2. J.W. Frierson Building, 1310 Jefferson Street
The namesake of this building, John Wesley Frierson, was a real estate mogul and church builder. His company headquarters was housed in the eponymous building he constructed in 1954. In his will, Frierson stipulated that the NAACP was to always have an office in the building, where the organization remains to this day. The North Nashville Colored YMCA was temporarily located on the second floor of the building in 1967, while the current Ashland City Highway site was being procured.
As development pressures on Jefferson Street escalate, we want to stay vigilant about protecting the historical treasures along this historic corridor. The Frierson Building could use a few repairs to make it more sustainable and ensure its continued use, such as a new HVAC system (in lieu of window units) and historic window refurbishment, as modern vinyl replacement windows may indicate some conditions issues. Though the Frierson Building reflects an unadorned mid-twentieth-century commercial architectural style, it is still a Civil Rights Movement gem and should be preserved.
3. Adams-Kimball Cemetery, Hillsboro Pike
The Adams-Kimball Cemetery is representative of so many rural Black cemeteries in Davidson County, in that it is on land that is no longer accessible to the families of people buried there and it is hard to find. The site also likely contains numerous unmarked or undocumented burials, evident from fieldstones and depressions throughout the surrounding landscape. For much of Nashville’s history, most of the city’s cemeteries were off-limits to Black people and they were relegated to burying their loved ones wherever they could make space.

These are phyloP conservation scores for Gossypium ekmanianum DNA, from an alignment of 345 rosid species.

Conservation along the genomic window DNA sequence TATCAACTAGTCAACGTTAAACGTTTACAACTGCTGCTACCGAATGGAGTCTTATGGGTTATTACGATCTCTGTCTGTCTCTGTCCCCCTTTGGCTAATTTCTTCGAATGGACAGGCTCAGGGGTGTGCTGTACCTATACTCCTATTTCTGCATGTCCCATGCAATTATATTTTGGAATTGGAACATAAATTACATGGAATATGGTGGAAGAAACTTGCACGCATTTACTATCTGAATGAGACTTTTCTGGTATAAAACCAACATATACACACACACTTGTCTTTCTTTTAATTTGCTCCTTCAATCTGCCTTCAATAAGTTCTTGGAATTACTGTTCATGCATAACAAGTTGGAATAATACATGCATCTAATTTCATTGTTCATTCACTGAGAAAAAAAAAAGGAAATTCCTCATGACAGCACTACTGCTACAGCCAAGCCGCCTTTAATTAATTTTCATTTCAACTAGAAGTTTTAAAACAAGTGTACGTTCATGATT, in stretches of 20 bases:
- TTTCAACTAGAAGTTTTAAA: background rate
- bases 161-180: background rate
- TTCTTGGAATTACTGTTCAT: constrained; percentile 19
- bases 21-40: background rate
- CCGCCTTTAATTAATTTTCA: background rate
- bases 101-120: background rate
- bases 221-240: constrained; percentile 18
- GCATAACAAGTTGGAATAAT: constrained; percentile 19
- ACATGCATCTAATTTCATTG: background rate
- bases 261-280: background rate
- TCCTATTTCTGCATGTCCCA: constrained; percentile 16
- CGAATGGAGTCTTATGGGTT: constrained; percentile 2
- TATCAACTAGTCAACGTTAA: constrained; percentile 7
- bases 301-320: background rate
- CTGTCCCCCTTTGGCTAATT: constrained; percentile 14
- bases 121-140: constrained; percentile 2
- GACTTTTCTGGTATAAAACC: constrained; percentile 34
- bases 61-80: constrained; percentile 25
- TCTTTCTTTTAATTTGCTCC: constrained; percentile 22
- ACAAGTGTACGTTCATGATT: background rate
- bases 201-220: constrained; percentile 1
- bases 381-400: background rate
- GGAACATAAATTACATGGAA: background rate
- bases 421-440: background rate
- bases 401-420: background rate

The rise of benevolent societies and prominent entrepreneurs such as Preston Taylor and Kossie Gardner, Sr. made cemeteries widely available to Black people, and the use of family burial grounds declined. While rural Black cemeteries often require different preservation approaches from their white counterparts, Nashville’s African American burial grounds need to be better documented so that the history of these individuals, families, and communities can be celebrated and shared with future generations.
4. Frankie Henry House, 93 Maury Street
Frankie Henry was literally pulled into the downtown sit-ins by Diane Nash, who had been attempting to protest at a downtown restaurant but the server assumed she was white. On her way home from tap dancing class, Henry was switching buses downtown when Nash, a stranger, asked her to participate in a restaurant protest. During the sit-in, a white woman burned Henry with a cigarette. Henry was arrested and spent two weeks in jail, causing her to fail out of Tennessee A&I (now TSU). A decade later, she was able to complete college and became a teacher. Henry was one of many young adults at the forefront of the Nashville Student Movement, the nonviolent foot soldiers who endured despicable treatment and precipitated changes that led to Nashville’s role as the first major city to desegregate its public facilities in May 1960.
Henry’s c. 1935 house on Maury Street was built by her father and brother, both stonemasons. It has recently been for sale and HNI fears it could be a prime candidate for tear-down in a rapidly redeveloping neighborhood.
5. Juno Frankie Pierce House, 2702 Meharry Boulevard
Juno Frankie Pierce was an early Black suffragette, leader, and visionary who worked with white women in order to secure all women the right to vote. Pierce was a founder of the Tennessee Vocational School for Colored Girls, president of the Negro Women’s Reconstruction League, founder of the Nashville Federation of Colored Women’s Clubs, and served on the first Committee of Management of the Blue Triangle League of the YWCA. She was a tireless advocate for civil rights and women’s rights.